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The Tragedy of Liberation: A History of the Chinese Revolution 1945-1957

(People's Trilogy #2)

4.11  ·  Rating details ·  1,213 ratings  ·  140 reviews
“The Chinese Communist party refers to its victory in 1949 as a 'liberation.' In China the story of liberation and the revolution that followed is not one of peace, liberty, and justice. It is first and foremost a story of calculated terror and systematic violence.” So begins Frank Dikötter's stunning and revelatory chronicle of Mao Zedong's ascension and campaign to trans ...more
Hardcover, 400 pages
Published September 24th 2013 by Bloomsbury Press (first published August 29th 2013)
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David Larson 'Tragedy of Liberation' provides the overview; the 'Great Famine' book delves more deeply into the issues of man-made famine. I'd start with 'Tragedy'…more'Tragedy of Liberation' provides the overview; the 'Great Famine' book delves more deeply into the issues of man-made famine. I'd start with 'Tragedy'. And yes, the events recounted were a great tragedy. The story is grim.(less)

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Dec 20, 2014 rated it really liked it
Shelves: asia, history, china
A very good read by Frank Dikötter. He covers from the time of the civil war up to the Great Leap Forward. Civil wars are rarely anything but brutal, 2.5 million deaths is a figure bandied by various sources. Dikötter covers this early and not with too much length but once past he delves deeply into the early years of CP rule with initial purging of those not connected with the regime, the beginnings of the Bamboo Curtain, collectivisation measures and the attempt to reform thought. Political pr ...more
Aug 03, 2014 rated it it was amazing
The Tragedy of Liberation was liberating in the sense that it liberated me of the last bit of respect for the start of the People’s Republic of China. The celebrated academic Frank Dikötter uses anecdotes from detailed archive research across China to show how the communist party dashed them,and broke them and every aspect of Chinese society until every peasant, worker, intellectual, believer and party member hung their hungry heads in submission and toed the inscrutable party line. This was ach ...more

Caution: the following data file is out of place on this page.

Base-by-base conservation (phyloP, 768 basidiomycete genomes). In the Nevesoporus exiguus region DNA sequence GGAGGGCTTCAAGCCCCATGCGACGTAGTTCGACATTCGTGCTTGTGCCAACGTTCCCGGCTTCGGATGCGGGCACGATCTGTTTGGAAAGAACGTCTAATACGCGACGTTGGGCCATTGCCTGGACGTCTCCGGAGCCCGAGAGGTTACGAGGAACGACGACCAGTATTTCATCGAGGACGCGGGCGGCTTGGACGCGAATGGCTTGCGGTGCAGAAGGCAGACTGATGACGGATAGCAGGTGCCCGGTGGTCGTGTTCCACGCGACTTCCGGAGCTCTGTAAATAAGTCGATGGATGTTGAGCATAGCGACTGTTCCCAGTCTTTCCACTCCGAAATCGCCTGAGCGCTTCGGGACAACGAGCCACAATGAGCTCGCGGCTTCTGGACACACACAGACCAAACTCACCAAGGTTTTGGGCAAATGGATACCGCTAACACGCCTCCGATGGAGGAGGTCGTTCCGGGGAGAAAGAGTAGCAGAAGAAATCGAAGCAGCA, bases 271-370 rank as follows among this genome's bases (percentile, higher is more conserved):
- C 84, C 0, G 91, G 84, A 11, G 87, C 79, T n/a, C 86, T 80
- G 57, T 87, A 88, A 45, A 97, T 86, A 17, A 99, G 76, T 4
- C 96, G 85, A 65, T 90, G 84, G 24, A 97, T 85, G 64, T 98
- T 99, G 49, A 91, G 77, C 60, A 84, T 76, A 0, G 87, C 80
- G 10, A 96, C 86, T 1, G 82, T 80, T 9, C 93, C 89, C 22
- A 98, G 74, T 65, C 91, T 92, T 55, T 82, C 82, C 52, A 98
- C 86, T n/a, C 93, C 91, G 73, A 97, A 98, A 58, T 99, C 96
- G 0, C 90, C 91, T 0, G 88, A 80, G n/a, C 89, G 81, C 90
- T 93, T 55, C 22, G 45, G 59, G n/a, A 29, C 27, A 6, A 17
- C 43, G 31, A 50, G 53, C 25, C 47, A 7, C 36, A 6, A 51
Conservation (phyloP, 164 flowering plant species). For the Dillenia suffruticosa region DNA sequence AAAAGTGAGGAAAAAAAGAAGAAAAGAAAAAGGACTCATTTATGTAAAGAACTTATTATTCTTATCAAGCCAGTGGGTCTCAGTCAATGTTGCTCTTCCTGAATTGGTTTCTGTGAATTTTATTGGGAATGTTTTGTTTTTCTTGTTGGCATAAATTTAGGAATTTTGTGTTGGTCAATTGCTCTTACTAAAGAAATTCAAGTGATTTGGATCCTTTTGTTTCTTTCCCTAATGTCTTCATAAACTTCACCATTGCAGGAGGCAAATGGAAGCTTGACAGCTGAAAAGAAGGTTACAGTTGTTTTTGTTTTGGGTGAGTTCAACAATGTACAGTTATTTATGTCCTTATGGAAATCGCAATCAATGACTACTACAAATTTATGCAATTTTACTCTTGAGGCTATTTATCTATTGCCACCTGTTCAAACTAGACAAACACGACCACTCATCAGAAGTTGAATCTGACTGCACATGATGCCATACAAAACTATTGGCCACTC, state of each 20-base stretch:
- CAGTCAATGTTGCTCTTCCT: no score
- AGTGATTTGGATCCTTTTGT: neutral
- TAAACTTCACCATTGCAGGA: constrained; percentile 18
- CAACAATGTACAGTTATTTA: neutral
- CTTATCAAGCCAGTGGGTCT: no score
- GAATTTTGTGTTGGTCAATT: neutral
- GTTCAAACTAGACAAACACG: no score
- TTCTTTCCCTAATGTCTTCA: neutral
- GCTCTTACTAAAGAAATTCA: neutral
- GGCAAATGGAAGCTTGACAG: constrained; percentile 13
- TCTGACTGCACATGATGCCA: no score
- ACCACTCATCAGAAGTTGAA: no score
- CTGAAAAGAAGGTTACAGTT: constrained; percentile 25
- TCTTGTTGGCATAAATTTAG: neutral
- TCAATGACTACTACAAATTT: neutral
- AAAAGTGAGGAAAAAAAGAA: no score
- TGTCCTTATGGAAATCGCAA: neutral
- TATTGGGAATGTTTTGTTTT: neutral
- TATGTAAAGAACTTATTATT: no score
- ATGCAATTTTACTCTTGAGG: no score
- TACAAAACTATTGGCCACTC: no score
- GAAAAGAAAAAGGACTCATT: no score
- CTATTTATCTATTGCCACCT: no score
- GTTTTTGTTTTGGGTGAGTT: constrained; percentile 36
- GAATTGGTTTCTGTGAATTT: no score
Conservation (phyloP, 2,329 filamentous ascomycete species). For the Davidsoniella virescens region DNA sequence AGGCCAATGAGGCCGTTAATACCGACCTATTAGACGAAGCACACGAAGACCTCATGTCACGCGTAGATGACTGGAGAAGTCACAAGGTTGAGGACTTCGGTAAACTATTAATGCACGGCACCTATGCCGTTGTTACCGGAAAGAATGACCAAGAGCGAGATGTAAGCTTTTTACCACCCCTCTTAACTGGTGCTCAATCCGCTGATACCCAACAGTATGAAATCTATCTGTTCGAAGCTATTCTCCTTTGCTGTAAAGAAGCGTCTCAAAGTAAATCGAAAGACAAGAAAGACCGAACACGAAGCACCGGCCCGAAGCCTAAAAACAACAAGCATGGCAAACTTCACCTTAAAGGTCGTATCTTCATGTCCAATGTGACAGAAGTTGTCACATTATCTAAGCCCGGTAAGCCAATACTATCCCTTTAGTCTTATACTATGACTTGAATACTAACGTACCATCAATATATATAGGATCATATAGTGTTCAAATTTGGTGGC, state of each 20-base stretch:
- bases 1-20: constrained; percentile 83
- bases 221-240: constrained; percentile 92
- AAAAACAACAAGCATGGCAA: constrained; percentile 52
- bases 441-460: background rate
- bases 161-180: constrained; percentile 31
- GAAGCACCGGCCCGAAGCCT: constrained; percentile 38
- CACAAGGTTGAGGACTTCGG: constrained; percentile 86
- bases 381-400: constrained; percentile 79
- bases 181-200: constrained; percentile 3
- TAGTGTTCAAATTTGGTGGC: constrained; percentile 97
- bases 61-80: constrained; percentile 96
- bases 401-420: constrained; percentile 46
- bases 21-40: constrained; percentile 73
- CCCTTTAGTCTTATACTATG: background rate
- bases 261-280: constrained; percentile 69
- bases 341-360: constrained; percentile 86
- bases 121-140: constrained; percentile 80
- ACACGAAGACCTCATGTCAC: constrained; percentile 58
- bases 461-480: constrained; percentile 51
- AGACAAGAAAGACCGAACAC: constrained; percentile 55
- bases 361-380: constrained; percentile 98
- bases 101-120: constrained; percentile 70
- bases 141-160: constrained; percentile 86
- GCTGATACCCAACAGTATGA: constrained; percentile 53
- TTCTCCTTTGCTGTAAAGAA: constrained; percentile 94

Nov 30, 2019 rated it it was amazing
As in his earlier work, Mao’s Great Famine, Prof. Dikötter has written an exceptionally well-researched history of China, focusing on the period 1945 to 1957. While the depravities of Mao’s regime have been generally known to students of history, many details remained under lock and key. Prof. Dikötter’s diligent effort provides a valuable record for English readers, incorporating significant material from previously closed government archives. Oh, what horrors!
To be fair, China’s sad story ha
Feb 18, 2019 rated it liked it
Shelves: china
Frank Dikotter's books are often frightening, and frequently they are depressing. His best work was on the Cultural Revolution, which entered intimately into the lives of those who lived through it. My least favorite was about the Great Leap Forward, which read like a statistical list of the death toll. Could the book have been that bad, if it had won the Samuel Johnson prize?

This volume covers the birth of the Peoples Republic during '45-'57, and falls somewhere between. Like other works in the
Frank Stein
Mar 28, 2015 rated it really liked it
In this book, Dikotter tries to prosecute a case. He argues that the period of the so-called Chinese Liberation under the Communists was actually an brutal and unmitigated disaster. Far from a peaceful interregnum between the Civil War and the Great Famine, Dikotter posits that the horrors in this period were every bit as stark as these other catastrophes, which only exceeded it in scale, not in scope. Furthermore, just as in his book on the Famine, Dikotter tries to show that this fiasco was no ...more
Jan 30, 2017 rated it really liked it
Quotas after quotas, purge after purge, these are the collective stories present in the tragedy of liberation. Initially I was shocked. Then I felt sad. In the end I went numb.
Omar Ali
Aug 07, 2015 rated it really liked it
A very compelling account of the "liberation" of China by the CCP and its aftermath. It is well researched and quotes heavily from the CCPs archives to describe the vast campaign of mass murder that followed the communist victory in China. How the party organized the killing of "rich peasants" (usually anyone in the village slightly more prosperous than the rest, sometimes not even that) to establish its control and impose its (frequently imaginary) social categories on the Chinese population. T ...more
Frank Dikotter's history of the "liberation" of the Chinese people pulls no punches. Wearing its belief that Mao's communism was an unparalleled disaster for the country firmly on its sleeve, the book details the Chinese communist party's seizure of power (in a brief but effective overview of the cruelties of the civil war and the confusion reigning on the CCP's victorious entry into China's major cities.
The book really takes off in the period of consolidation of power, as the Chinese are taugh